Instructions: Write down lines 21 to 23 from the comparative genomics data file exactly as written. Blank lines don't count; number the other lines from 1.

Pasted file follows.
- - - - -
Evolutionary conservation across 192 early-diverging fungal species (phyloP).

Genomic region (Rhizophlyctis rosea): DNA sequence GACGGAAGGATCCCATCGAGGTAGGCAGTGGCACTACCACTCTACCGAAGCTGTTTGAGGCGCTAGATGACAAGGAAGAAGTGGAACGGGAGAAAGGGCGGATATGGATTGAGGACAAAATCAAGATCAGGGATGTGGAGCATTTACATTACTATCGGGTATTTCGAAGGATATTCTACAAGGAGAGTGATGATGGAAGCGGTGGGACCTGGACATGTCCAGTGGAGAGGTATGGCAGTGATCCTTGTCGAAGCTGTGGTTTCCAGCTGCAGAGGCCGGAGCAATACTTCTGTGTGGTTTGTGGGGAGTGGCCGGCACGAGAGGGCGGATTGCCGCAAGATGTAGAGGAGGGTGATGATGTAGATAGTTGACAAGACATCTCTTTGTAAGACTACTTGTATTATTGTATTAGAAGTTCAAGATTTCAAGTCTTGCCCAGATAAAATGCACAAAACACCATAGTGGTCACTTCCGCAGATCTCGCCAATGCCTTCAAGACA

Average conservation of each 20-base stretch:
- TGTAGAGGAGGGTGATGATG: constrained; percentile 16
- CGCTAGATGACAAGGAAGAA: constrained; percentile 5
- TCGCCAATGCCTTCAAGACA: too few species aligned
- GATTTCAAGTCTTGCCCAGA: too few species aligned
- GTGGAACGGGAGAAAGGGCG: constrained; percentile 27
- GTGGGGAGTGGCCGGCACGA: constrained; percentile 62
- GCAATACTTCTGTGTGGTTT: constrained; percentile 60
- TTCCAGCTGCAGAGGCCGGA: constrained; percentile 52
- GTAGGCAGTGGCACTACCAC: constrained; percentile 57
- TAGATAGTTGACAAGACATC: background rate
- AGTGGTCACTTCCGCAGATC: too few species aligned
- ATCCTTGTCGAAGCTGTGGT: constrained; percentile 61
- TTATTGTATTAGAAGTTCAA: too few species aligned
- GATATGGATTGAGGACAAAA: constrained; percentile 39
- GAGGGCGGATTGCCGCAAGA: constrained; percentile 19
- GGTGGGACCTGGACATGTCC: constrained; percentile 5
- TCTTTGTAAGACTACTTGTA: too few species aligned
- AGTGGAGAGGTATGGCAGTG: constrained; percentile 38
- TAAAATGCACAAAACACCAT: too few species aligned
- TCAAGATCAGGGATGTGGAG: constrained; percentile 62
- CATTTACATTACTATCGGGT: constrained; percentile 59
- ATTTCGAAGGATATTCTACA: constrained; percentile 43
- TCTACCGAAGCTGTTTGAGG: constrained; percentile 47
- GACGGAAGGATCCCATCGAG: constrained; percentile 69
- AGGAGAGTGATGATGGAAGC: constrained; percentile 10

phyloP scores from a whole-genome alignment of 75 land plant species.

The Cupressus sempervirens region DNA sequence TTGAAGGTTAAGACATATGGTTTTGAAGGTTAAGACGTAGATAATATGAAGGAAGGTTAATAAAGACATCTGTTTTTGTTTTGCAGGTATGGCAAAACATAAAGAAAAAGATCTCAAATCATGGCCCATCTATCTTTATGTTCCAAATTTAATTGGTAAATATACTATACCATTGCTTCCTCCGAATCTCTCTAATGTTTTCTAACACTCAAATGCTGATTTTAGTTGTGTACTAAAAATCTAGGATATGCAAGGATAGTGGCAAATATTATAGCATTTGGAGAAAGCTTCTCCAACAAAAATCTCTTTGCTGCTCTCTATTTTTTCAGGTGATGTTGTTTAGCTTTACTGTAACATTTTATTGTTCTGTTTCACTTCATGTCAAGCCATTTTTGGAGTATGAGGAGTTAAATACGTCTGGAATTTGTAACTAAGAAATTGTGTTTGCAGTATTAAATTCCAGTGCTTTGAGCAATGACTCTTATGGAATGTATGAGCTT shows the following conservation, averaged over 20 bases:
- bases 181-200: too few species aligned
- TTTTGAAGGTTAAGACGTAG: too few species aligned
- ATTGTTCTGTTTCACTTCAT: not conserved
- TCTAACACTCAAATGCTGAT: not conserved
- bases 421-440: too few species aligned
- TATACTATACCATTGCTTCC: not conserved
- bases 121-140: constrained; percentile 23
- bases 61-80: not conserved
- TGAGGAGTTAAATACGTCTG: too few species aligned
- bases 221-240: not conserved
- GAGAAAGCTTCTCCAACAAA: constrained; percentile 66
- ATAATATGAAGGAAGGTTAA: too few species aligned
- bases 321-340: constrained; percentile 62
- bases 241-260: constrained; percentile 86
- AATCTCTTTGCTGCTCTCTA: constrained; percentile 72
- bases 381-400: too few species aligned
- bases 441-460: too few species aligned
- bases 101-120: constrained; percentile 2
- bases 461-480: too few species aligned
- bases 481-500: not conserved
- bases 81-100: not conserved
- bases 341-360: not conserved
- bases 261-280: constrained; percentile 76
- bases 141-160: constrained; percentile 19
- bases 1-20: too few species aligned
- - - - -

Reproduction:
- AGTGGAGAGGTATGGCAGTG: constrained; percentile 38
- TAAAATGCACAAAACACCAT: too few species aligned
- TCAAGATCAGGGATGTGGAG: constrained; percentile 62